In the third and final phase of Pfizer's clinical trials of the vaccine on 38,000 subjects, half of whom received a placebo rather than the real vaccine, six deaths were recorded. Two had received the vaccine — one who suffered from obesity and the other from an arterial condition. The four others had received the placebo. (Noa Shpigel and Ido Efrati)

3:30 P.M. Rate of vaccination high among ultra-Orthodox, lower in Arab community

The ultra-Orthodox sector has been very responsive to the vaccination drive, largely due to the encouragement of senior rabbis, Health Ministry sources reported.

"The ultra-Orthodox community has been very receptive, and the demand for the vaccination has even outstripped the supply,” a source added, but also warned against complacency on the heels of mass vaccinations.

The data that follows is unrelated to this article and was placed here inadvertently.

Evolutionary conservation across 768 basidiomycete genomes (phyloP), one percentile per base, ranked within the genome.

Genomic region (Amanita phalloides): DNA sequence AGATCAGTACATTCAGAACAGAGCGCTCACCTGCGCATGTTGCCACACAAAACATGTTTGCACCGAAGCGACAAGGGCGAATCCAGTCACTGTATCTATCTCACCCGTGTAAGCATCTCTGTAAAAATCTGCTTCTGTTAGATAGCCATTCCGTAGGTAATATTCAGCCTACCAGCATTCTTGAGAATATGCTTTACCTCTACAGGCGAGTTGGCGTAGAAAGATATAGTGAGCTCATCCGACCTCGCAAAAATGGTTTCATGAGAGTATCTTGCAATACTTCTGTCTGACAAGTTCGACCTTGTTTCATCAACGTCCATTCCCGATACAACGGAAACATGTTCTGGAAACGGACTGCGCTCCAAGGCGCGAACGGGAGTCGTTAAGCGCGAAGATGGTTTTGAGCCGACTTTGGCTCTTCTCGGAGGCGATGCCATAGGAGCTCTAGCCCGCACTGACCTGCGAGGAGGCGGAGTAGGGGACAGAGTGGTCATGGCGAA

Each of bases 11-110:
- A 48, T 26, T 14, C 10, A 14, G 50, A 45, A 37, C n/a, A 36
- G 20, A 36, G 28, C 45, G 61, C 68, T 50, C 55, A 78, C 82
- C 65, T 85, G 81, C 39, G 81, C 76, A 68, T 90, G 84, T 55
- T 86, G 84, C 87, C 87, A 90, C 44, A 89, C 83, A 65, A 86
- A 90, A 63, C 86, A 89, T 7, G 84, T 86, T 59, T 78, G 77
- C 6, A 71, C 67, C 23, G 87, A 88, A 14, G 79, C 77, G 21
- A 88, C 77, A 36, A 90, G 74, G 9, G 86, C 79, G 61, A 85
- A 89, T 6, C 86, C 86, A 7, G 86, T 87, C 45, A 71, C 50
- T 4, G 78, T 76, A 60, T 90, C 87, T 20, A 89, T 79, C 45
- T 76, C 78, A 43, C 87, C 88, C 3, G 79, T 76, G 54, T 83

In relation to Israel's population as a whole, the ultra-Orthodox community has a far lower proportion of elderly people.

On the other hand, the Arab sector has been less responsive to the vaccination campaign than the rest of the population, to the extent that younger people who are not yet encouraged to register for inoculation are receiving vaccinations in order for them not to go to waste. (Ido Efrati)

1:20 P.M. Knesset panel ratifies lockdown regulations

The Knesset Constitution, Law and Justice Committee approved the lockdown regulations that went into effect on Sunday.

Eight lawmakers voted in favor of the approving the regulations, while seven voted against it.

Opposition lawmakers requested a re-vote. (Jonathan Lis)

11:15 A.M. Israel updates its COVID hotspot map, placing half its population in high risk areas